Saturday morning quote #36: Inventing music history Part III
This is our third Saturday post that includes quotes from and offers an outsider’s perspective on the thrust of the book, The Modern Invention of Medieval Music: Scholarship, Ideology, Performance by Daniel Leech-Wilkinson (MIMM). At this point, the reader is probably wondering why the writer of this blog is devoting so much time and energy to the book. Is it that important? Does it offer a synthesis of insight that helps us understand the importance of historical music and its relevance to modern musicians and their audiences? Are there scholarly insights that dangle before us the keys to unlock the mysteries of ancient compositional practice or modes of performance, giving us the tools that lead towards an effective interpretation of early music? The answer is a disappointing ‘none of the above.’
Daniel Leech-Wilkinson’s name pops up frequently in articles and recording reviews found in the journal, Early Music. For those of us involved in the realm of lute songs, his article, “My Lady’s Tears: A Pair of Songs by John Dowland” (Early Music, Vol. 19, No. 2 (May, 1991), pp. 227-233), provides a useful analysis of one of our favorite songs, ‘I saw my Lady weepe’ from Dowland’s Second Booke of Songs (1600), and discusses the natural pairing of the song with the more famous ‘Flow my teares fall from your springs’. The article also offers a comparison of Dowland’s setting of the text with that of Thomas Morley from his First Booke of Ayres (1600). But Leech-Wilkinson’s name is more frequently associated with medieval music and his book, Machaut’s Mass: An Introduction (Oxford: Clarendon Press, 1992), offers a perspective and analysis of this incredibly complex yet richly expressive setting of the Mass.
Expertise in a given area of research affords a scholar the privilege to opine with authority on related disciplines and historical eras that may border his area of specialty, since the very practice of historical research imprints artificial boundaries on events and practices. And there is much to learn from reading the insights of a scholar who has undertaken the task of understanding and relating a repertory as complexly nuanced as that of Machaut. But when that scholar decides to blur the objectivity necessary to recognizing and understanding nuance with the distinctly opinionated role of reviewer and commentator, this writer begins to feel a rise in blood pressure.
The Medieval Ensemble of London, directed by Peter and Timothy Davies, researched, performed and recorded an enormous amount of medieval music from the 1970s through around 1985. Their recording, Johannes Ockeghem -The Complete Secular Music (released 1982) remains a classic, and they received excellent reviews from some sources when the recording was current. The Davies were interested in keeping abreast of current research and, as their recorded output demonstrates, they embraced some of the very ideas being advanced by Leech-Wilkinson and his colleagues. But their downfall was that the Davies played instruments – flutes and plucked strings that were even appropriate for the era – and their recordings were subjected to critical reviews in Early Music because they did not fully embrace the all-vocal performance mode that was being advanced deliberately and relentlessly by certain reviewers. Leech-Wilkinson writes:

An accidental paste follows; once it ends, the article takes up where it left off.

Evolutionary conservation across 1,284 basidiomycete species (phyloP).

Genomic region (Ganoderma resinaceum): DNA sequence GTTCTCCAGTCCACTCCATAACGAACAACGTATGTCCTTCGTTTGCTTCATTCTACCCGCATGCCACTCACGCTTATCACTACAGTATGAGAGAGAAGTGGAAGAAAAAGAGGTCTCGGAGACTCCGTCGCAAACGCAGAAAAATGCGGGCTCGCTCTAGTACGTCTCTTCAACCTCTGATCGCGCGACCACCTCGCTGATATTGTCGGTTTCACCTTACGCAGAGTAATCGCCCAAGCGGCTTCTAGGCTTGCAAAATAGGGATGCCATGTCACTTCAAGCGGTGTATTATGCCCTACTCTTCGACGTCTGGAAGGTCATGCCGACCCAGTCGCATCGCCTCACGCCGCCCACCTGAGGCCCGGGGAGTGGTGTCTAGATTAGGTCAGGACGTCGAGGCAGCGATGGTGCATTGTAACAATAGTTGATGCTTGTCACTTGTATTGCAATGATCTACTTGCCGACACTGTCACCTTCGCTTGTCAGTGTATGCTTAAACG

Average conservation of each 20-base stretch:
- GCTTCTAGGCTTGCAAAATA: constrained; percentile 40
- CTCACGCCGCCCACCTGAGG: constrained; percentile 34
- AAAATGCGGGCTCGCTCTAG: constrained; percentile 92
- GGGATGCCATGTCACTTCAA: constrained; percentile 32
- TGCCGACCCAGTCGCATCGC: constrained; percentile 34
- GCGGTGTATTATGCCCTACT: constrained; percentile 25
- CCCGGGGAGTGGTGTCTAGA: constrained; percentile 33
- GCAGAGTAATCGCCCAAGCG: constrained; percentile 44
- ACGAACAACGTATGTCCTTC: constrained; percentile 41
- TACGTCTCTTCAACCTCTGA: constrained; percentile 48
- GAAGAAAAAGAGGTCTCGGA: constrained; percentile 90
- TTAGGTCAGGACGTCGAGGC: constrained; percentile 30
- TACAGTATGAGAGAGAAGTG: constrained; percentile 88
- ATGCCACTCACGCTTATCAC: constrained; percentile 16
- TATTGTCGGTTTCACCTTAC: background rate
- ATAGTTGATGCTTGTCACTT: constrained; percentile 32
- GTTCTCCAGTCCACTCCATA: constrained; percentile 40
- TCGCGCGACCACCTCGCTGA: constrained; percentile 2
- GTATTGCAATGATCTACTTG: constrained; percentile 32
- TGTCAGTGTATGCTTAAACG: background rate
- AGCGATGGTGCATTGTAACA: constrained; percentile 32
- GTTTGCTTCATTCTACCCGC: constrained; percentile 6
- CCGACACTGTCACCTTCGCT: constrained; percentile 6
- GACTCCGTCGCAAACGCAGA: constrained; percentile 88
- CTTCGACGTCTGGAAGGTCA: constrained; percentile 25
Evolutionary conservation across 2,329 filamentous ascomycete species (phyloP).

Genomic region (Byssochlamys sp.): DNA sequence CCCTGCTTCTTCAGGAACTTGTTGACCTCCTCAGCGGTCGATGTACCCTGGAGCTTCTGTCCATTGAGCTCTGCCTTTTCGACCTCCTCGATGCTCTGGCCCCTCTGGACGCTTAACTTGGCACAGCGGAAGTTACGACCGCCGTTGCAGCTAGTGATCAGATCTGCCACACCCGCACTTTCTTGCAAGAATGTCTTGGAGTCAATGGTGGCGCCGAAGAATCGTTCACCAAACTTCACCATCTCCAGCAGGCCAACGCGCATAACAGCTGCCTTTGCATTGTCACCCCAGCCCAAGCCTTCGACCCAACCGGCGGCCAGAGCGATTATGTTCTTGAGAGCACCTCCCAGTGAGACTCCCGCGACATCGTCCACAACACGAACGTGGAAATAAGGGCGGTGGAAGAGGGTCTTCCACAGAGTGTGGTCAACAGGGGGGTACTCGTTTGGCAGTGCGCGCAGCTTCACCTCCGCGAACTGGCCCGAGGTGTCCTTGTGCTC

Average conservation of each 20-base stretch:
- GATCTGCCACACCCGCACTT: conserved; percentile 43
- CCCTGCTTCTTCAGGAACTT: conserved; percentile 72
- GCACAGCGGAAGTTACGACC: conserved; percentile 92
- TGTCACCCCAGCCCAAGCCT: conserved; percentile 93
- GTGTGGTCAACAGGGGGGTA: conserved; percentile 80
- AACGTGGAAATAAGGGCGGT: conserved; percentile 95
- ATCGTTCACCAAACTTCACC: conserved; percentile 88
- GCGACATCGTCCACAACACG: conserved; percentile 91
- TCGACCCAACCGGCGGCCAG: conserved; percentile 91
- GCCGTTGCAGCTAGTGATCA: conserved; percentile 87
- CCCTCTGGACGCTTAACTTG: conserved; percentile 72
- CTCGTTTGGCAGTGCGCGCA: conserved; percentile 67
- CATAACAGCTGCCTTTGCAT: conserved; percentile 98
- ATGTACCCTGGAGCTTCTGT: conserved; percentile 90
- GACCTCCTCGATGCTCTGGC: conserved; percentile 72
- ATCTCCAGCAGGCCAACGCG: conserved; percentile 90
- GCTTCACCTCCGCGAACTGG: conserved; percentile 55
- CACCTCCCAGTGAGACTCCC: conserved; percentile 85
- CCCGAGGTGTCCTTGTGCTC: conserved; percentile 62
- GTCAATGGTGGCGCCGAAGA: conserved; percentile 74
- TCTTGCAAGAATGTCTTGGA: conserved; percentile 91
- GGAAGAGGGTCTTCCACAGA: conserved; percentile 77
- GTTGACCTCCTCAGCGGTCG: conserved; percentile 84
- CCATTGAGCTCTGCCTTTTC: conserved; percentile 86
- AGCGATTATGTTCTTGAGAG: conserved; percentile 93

“…Peter Davies explained that they genuinely wanted to do medieval music the right way…but the brothers had nothing to do themselves, and in the end preferred to give up rather than go on getting it ‘wrong’ or not being involved.” (MIMM, p. 139)
And somehow detaching himself from his own significant role in the downfall of the Medieval Ensemble of London, and seemingly without contrition, he states:
“It is a salutary reminder of the way that special interest groups, even in early music, can twist a consensus to suit their own narrow agenda.” (MIMM, p. 139)
And, yet again, I repeat the quote that inspired this writer to comment at all:
“We wanted to influence the performers, the record-buying public and through them the record companies, and…we spared none of the instrument-based groups whose records came our way The tone may be scornful or patronisingly sorrowful, lofty or irritated, but the message was unmistakable: buy Gothic Voices, the Taverner Consort, the Hilliard Ensemble, and leave the rest.” (MIMM, p. 138)
Next week’s post will conclude this series with interesting insights on the work of Howard Mayer Brown.